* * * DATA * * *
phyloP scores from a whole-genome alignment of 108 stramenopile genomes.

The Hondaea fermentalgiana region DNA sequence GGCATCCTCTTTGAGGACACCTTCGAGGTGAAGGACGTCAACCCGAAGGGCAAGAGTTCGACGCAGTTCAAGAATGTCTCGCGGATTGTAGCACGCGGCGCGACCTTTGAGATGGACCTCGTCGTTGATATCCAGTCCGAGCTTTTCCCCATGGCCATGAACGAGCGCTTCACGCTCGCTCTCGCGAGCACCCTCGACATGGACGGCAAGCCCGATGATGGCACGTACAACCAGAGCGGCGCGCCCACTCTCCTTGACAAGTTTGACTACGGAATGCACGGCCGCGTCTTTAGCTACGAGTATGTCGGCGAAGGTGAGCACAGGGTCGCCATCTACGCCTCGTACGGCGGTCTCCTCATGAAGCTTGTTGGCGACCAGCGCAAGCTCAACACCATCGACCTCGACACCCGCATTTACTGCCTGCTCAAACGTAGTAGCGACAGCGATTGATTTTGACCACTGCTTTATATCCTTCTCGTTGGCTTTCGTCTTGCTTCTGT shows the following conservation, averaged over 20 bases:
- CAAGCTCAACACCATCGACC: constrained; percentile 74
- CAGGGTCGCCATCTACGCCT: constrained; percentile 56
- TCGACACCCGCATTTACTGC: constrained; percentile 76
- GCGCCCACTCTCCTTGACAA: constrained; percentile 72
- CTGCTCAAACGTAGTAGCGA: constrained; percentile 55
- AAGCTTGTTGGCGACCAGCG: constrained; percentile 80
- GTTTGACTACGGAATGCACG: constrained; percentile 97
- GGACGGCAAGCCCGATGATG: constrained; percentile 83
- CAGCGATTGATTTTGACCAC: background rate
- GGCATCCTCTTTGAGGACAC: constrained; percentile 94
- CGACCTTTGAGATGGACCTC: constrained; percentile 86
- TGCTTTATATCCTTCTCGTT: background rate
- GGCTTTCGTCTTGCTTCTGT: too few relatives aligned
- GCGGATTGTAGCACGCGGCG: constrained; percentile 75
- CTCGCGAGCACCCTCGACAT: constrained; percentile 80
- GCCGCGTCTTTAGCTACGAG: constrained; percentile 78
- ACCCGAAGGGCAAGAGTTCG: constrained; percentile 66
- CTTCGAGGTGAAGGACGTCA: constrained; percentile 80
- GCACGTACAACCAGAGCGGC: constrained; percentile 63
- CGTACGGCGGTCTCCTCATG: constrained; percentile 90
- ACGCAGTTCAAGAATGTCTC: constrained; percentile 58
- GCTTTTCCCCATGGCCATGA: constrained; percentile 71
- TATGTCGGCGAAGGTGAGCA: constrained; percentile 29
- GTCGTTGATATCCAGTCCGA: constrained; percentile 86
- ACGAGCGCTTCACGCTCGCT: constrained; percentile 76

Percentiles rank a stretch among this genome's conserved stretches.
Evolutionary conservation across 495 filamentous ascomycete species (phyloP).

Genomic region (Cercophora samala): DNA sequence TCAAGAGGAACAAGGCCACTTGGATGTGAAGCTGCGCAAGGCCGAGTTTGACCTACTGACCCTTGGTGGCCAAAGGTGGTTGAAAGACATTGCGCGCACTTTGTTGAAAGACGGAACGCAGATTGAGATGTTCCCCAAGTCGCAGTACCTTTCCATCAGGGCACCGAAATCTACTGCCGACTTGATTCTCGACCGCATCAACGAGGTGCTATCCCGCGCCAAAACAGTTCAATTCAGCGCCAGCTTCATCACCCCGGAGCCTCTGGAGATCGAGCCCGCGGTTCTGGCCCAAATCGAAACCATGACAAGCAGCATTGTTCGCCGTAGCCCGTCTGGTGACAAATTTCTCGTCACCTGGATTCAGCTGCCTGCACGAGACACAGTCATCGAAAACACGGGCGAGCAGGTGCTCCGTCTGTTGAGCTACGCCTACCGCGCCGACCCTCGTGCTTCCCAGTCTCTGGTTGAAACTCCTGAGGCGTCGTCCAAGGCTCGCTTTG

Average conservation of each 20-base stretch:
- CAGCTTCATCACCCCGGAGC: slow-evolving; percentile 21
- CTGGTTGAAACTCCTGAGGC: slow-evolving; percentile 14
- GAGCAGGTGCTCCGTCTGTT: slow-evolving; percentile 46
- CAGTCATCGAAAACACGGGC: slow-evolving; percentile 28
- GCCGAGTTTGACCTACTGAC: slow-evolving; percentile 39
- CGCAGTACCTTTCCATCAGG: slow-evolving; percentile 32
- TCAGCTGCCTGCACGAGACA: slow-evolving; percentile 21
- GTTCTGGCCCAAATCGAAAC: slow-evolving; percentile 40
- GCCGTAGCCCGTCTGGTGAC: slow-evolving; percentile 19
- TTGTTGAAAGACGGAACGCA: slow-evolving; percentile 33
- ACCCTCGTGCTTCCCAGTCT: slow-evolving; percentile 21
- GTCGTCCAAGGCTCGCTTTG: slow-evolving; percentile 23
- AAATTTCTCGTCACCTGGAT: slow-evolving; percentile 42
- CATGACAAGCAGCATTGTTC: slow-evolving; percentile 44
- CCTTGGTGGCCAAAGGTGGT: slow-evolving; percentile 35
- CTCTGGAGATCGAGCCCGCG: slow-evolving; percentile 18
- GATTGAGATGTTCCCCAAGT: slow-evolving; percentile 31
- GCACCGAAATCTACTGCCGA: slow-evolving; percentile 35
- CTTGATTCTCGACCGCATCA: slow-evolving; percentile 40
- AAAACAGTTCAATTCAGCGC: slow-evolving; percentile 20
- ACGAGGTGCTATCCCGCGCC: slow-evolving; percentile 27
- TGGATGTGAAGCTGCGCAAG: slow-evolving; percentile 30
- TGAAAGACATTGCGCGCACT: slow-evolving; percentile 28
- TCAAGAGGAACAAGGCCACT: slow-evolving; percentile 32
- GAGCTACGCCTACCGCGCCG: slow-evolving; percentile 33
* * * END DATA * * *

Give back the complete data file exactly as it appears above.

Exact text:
phyloP scores from a whole-genome alignment of 108 stramenopile genomes.

The Hondaea fermentalgiana region DNA sequence GGCATCCTCTTTGAGGACACCTTCGAGGTGAAGGACGTCAACCCGAAGGGCAAGAGTTCGACGCAGTTCAAGAATGTCTCGCGGATTGTAGCACGCGGCGCGACCTTTGAGATGGACCTCGTCGTTGATATCCAGTCCGAGCTTTTCCCCATGGCCATGAACGAGCGCTTCACGCTCGCTCTCGCGAGCACCCTCGACATGGACGGCAAGCCCGATGATGGCACGTACAACCAGAGCGGCGCGCCCACTCTCCTTGACAAGTTTGACTACGGAATGCACGGCCGCGTCTTTAGCTACGAGTATGTCGGCGAAGGTGAGCACAGGGTCGCCATCTACGCCTCGTACGGCGGTCTCCTCATGAAGCTTGTTGGCGACCAGCGCAAGCTCAACACCATCGACCTCGACACCCGCATTTACTGCCTGCTCAAACGTAGTAGCGACAGCGATTGATTTTGACCACTGCTTTATATCCTTCTCGTTGGCTTTCGTCTTGCTTCTGT shows the following conservation, averaged over 20 bases:
- CAAGCTCAACACCATCGACC: constrained; percentile 74
- CAGGGTCGCCATCTACGCCT: constrained; percentile 56
- TCGACACCCGCATTTACTGC: constrained; percentile 76
- GCGCCCACTCTCCTTGACAA: constrained; percentile 72
- CTGCTCAAACGTAGTAGCGA: constrained; percentile 55
- AAGCTTGTTGGCGACCAGCG: constrained; percentile 80
- GTTTGACTACGGAATGCACG: constrained; percentile 97
- GGACGGCAAGCCCGATGATG: constrained; percentile 83
- CAGCGATTGATTTTGACCAC: background rate
- GGCATCCTCTTTGAGGACAC: constrained; percentile 94
- CGACCTTTGAGATGGACCTC: constrained; percentile 86
- TGCTTTATATCCTTCTCGTT: background rate
- GGCTTTCGTCTTGCTTCTGT: too few relatives aligned
- GCGGATTGTAGCACGCGGCG: constrained; percentile 75
- CTCGCGAGCACCCTCGACAT: constrained; percentile 80
- GCCGCGTCTTTAGCTACGAG: constrained; percentile 78
- ACCCGAAGGGCAAGAGTTCG: constrained; percentile 66
- CTTCGAGGTGAAGGACGTCA: constrained; percentile 80
- GCACGTACAACCAGAGCGGC: constrained; percentile 63
- CGTACGGCGGTCTCCTCATG: constrained; percentile 90
- ACGCAGTTCAAGAATGTCTC: constrained; percentile 58
- GCTTTTCCCCATGGCCATGA: constrained; percentile 71
- TATGTCGGCGAAGGTGAGCA: constrained; percentile 29
- GTCGTTGATATCCAGTCCGA: constrained; percentile 86
- ACGAGCGCTTCACGCTCGCT: constrained; percentile 76

Percentiles rank a stretch among this genome's conserved stretches.
Evolutionary conservation across 495 filamentous ascomycete species (phyloP).

Genomic region (Cercophora samala): DNA sequence TCAAGAGGAACAAGGCCACTTGGATGTGAAGCTGCGCAAGGCCGAGTTTGACCTACTGACCCTTGGTGGCCAAAGGTGGTTGAAAGACATTGCGCGCACTTTGTTGAAAGACGGAACGCAGATTGAGATGTTCCCCAAGTCGCAGTACCTTTCCATCAGGGCACCGAAATCTACTGCCGACTTGATTCTCGACCGCATCAACGAGGTGCTATCCCGCGCCAAAACAGTTCAATTCAGCGCCAGCTTCATCACCCCGGAGCCTCTGGAGATCGAGCCCGCGGTTCTGGCCCAAATCGAAACCATGACAAGCAGCATTGTTCGCCGTAGCCCGTCTGGTGACAAATTTCTCGTCACCTGGATTCAGCTGCCTGCACGAGACACAGTCATCGAAAACACGGGCGAGCAGGTGCTCCGTCTGTTGAGCTACGCCTACCGCGCCGACCCTCGTGCTTCCCAGTCTCTGGTTGAAACTCCTGAGGCGTCGTCCAAGGCTCGCTTTG

Average conservation of each 20-base stretch:
- CAGCTTCATCACCCCGGAGC: slow-evolving; percentile 21
- CTGGTTGAAACTCCTGAGGC: slow-evolving; percentile 14
- GAGCAGGTGCTCCGTCTGTT: slow-evolving; percentile 46
- CAGTCATCGAAAACACGGGC: slow-evolving; percentile 28
- GCCGAGTTTGACCTACTGAC: slow-evolving; percentile 39
- CGCAGTACCTTTCCATCAGG: slow-evolving; percentile 32
- TCAGCTGCCTGCACGAGACA: slow-evolving; percentile 21
- GTTCTGGCCCAAATCGAAAC: slow-evolving; percentile 40
- GCCGTAGCCCGTCTGGTGAC: slow-evolving; percentile 19
- TTGTTGAAAGACGGAACGCA: slow-evolving; percentile 33
- ACCCTCGTGCTTCCCAGTCT: slow-evolving; percentile 21
- GTCGTCCAAGGCTCGCTTTG: slow-evolving; percentile 23
- AAATTTCTCGTCACCTGGAT: slow-evolving; percentile 42
- CATGACAAGCAGCATTGTTC: slow-evolving; percentile 44
- CCTTGGTGGCCAAAGGTGGT: slow-evolving; percentile 35
- CTCTGGAGATCGAGCCCGCG: slow-evolving; percentile 18
- GATTGAGATGTTCCCCAAGT: slow-evolving; percentile 31
- GCACCGAAATCTACTGCCGA: slow-evolving; percentile 35
- CTTGATTCTCGACCGCATCA: slow-evolving; percentile 40
- AAAACAGTTCAATTCAGCGC: slow-evolving; percentile 20
- ACGAGGTGCTATCCCGCGCC: slow-evolving; percentile 27
- TGGATGTGAAGCTGCGCAAG: slow-evolving; percentile 30
- TGAAAGACATTGCGCGCACT: slow-evolving; percentile 28
- TCAAGAGGAACAAGGCCACT: slow-evolving; percentile 32
- GAGCTACGCCTACCGCGCCG: slow-evolving; percentile 33